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A New Chicken Genome Assembly Provides Insight into Avian Genome Structure

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  • Wesley C Warren
  • LaDeana W Hillier
  • Chad Tomlinson
  • Patrick Minx
  • Milinn Kremitzki
  • Tina Graves
  • Chris Markovic
  • Nathan Bouk
  • Kim D Pruitt
  • Francoise Thibaud-Nissen
  • Valerie Schneider
  • Tamer A Mansour
  • C Titus Brown
  • Aleksey Zimin
  • Rachel Hawken
  • Mitch Abrahamsen
  • Alexis B Pyrkosz
  • Mireille Morisson
  • Valerie Fillon
  • Alain Vignal
  • William Chow
  • Kerstin Howe
  • Janet E Fulton
  • Marcia M Miller
  • Peter Lovell
  • Claudio V Mello
  • Morgan Wirthlin
  • Andrew S Mason
  • Jerry B Dodgson
  • Hans H Cheng

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    Rights statement: Copyright © 2017 Warren et al. This is an open-access article distributed under the terms of the Creative Commons Attribution 4.0 International License (http://creativecommons.org/licenses/by/4.0/), which permits unrestricted use, distribution, and reproduction in any medium, provided the original work is properly cited.

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    Licence: Creative Commons: Attribution (CC-BY)

Original languageEnglish
Pages (from-to)109-117
Issue number1
Early online date14 Nov 2016
Publication statusPublished - 1 Jan 2017


The importance of the Gallus gallus (chicken) as a model organism and agricultural animal merits a continuation of sequence assembly improvement efforts. We present a new version of the chicken genome assembly (Gallus_gallus-5.0; GCA_000002315.3) built from combined long single molecule sequencing technology, finished BACs, and improved physical maps. In overall assembled bases, we see a gain of 183 Mb including 16.4 Mb in placed chromosomes with a corresponding gain in the percentage of intact repeat elements characterized. Of the 1.21 Gb genome, we include three previously missing autosomes, GGA30, 31 and 33 and improve sequence contig length 10-fold over the previous Gallus_gallus-4.0. Despite the significant base representation improvements made, 138 Mb of sequence is not yet located to chromosomes. Gallus_gallus-5.0 when annotated for gene content shows an increase of 4,679 annotated genes, 2,768 non-coding and 1,911 protein-coding, over those in Gallus_gallus-4.0. We also revisited the question of what genes are missing in the avian lineage, as assessed by the highest quality avian genome assembly to date, and found that a large fraction of the original set of missing genes are still absent in sequenced bird species. Finally, our new data support a detailed map of MHC-B encompassing two segments; one with a highly stable gene copy number and another in which the gene copy number is highly variable. The chicken model has been a critical resource for many other fields of study, and this new reference assembly will substantially further these efforts.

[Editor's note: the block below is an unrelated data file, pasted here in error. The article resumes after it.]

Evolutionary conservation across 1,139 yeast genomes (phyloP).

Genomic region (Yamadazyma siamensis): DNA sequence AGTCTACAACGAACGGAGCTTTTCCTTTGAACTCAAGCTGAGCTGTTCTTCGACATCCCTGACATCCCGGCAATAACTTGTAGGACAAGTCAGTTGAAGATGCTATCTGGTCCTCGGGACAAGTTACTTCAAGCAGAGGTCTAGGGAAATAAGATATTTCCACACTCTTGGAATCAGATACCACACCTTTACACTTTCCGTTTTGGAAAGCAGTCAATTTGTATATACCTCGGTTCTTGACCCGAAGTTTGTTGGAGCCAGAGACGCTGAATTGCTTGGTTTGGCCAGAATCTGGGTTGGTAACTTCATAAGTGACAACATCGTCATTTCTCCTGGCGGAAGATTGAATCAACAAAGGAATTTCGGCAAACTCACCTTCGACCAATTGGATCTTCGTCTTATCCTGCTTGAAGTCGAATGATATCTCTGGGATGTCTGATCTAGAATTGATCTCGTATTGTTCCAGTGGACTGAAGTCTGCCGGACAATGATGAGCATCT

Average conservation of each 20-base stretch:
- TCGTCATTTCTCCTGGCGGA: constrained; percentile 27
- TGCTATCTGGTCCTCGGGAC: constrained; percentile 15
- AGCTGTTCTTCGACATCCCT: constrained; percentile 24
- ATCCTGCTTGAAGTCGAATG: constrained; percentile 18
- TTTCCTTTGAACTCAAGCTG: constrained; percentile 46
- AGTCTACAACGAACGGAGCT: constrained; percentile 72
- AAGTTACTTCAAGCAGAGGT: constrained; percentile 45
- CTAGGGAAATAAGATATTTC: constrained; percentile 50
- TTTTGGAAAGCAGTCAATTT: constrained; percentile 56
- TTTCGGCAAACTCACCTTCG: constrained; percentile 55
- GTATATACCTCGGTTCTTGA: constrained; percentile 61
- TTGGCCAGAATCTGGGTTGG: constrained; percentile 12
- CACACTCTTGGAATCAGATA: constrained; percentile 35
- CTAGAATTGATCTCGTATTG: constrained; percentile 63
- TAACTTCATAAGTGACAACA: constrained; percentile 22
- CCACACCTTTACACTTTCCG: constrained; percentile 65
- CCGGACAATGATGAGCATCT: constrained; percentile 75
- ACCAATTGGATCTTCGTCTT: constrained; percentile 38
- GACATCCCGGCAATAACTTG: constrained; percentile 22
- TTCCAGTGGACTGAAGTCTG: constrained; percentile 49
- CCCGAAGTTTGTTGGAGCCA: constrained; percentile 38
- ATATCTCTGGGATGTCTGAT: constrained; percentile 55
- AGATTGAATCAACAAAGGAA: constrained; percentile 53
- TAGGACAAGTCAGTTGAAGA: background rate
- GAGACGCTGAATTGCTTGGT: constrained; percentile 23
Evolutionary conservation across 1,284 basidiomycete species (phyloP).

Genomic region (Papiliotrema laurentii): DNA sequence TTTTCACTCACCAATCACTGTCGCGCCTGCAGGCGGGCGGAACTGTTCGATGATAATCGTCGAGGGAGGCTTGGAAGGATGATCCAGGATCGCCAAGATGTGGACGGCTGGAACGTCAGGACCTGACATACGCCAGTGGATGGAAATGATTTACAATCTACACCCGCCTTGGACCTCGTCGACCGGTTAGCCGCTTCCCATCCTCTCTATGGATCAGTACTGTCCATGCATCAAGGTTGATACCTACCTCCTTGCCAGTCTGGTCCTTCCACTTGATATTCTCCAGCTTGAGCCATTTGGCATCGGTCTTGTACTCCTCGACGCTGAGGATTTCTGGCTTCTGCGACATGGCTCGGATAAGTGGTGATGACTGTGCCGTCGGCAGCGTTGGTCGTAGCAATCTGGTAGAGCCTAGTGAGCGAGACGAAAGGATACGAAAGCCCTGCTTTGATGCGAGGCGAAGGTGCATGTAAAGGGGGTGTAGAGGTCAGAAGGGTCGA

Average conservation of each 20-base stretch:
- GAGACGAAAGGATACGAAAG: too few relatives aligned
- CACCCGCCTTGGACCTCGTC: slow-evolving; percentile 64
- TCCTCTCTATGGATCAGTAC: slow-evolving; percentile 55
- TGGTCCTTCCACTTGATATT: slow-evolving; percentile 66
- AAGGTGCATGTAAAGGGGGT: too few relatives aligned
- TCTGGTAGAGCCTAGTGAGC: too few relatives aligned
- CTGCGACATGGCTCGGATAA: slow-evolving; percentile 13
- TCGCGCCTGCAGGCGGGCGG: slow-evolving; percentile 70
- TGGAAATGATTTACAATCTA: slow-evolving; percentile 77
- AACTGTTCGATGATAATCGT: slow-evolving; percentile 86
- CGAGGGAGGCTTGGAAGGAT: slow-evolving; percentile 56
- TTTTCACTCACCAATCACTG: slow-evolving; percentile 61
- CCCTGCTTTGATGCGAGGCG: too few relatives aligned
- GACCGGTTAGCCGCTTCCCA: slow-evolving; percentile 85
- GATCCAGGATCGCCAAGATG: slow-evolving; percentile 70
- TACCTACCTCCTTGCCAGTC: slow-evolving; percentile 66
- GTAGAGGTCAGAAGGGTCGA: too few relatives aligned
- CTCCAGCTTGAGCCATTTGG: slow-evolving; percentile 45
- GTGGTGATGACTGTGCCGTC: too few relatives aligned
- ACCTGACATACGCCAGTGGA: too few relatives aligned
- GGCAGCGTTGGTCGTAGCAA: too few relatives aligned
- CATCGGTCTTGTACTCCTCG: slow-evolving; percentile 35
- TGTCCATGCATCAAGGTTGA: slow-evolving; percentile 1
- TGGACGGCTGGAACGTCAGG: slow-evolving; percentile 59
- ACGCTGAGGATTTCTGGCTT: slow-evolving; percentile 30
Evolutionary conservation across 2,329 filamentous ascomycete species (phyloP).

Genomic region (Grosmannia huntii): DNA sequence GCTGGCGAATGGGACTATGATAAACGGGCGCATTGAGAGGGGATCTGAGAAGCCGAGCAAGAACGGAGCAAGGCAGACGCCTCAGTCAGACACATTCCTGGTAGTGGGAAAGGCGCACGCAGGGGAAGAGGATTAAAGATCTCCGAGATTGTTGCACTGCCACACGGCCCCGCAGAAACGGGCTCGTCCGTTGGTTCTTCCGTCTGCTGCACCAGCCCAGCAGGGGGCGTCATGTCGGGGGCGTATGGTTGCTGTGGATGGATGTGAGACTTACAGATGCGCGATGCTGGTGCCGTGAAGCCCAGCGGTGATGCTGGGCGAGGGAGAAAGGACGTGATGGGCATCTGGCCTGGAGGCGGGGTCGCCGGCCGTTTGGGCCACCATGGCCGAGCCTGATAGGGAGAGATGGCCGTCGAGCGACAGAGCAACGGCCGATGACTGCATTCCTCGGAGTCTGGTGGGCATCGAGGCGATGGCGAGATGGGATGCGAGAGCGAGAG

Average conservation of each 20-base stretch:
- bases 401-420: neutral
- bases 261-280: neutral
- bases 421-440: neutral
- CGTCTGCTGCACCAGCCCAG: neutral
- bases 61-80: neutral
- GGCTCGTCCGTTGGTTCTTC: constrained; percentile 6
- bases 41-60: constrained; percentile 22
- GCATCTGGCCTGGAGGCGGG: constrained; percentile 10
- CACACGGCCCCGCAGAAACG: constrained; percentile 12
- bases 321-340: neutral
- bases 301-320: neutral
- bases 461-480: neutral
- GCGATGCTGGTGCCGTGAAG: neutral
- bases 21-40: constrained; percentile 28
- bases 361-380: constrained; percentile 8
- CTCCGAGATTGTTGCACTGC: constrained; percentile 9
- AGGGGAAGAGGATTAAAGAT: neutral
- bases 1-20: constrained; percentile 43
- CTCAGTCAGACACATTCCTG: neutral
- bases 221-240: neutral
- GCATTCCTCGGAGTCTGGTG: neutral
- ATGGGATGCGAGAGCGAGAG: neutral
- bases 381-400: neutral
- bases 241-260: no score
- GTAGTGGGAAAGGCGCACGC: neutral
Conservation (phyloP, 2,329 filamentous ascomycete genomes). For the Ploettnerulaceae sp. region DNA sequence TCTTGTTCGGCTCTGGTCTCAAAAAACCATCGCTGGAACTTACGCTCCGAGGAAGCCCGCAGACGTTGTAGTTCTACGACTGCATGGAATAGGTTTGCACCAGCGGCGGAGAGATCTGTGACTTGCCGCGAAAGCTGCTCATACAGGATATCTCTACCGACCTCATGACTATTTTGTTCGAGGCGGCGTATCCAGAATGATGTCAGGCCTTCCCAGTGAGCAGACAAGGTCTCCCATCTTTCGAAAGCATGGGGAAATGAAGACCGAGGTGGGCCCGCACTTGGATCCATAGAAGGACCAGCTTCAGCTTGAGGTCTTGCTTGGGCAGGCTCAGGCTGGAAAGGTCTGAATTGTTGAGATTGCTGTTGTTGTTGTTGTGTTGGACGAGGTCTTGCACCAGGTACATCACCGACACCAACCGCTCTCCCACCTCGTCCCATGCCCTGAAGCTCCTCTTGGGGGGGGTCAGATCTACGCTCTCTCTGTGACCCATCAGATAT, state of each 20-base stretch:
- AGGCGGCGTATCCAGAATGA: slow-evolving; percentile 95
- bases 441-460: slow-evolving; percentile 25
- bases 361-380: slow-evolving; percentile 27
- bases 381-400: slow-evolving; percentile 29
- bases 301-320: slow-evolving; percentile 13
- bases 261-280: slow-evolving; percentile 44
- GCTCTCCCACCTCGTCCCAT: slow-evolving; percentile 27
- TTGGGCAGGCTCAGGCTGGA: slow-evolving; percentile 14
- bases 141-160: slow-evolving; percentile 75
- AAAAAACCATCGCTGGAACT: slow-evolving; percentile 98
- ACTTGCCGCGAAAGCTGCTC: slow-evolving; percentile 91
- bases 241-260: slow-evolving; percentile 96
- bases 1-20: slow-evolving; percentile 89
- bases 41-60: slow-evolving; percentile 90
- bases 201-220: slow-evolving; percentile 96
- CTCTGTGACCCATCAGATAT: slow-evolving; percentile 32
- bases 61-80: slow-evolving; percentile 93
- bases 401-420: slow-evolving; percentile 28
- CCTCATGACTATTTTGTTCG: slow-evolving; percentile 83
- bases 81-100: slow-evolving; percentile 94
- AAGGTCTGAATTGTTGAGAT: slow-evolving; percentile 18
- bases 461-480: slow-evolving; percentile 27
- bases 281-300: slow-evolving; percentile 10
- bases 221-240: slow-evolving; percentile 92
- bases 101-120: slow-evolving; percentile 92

Research areas

  • Gallus gallus, MHC, genome assembly

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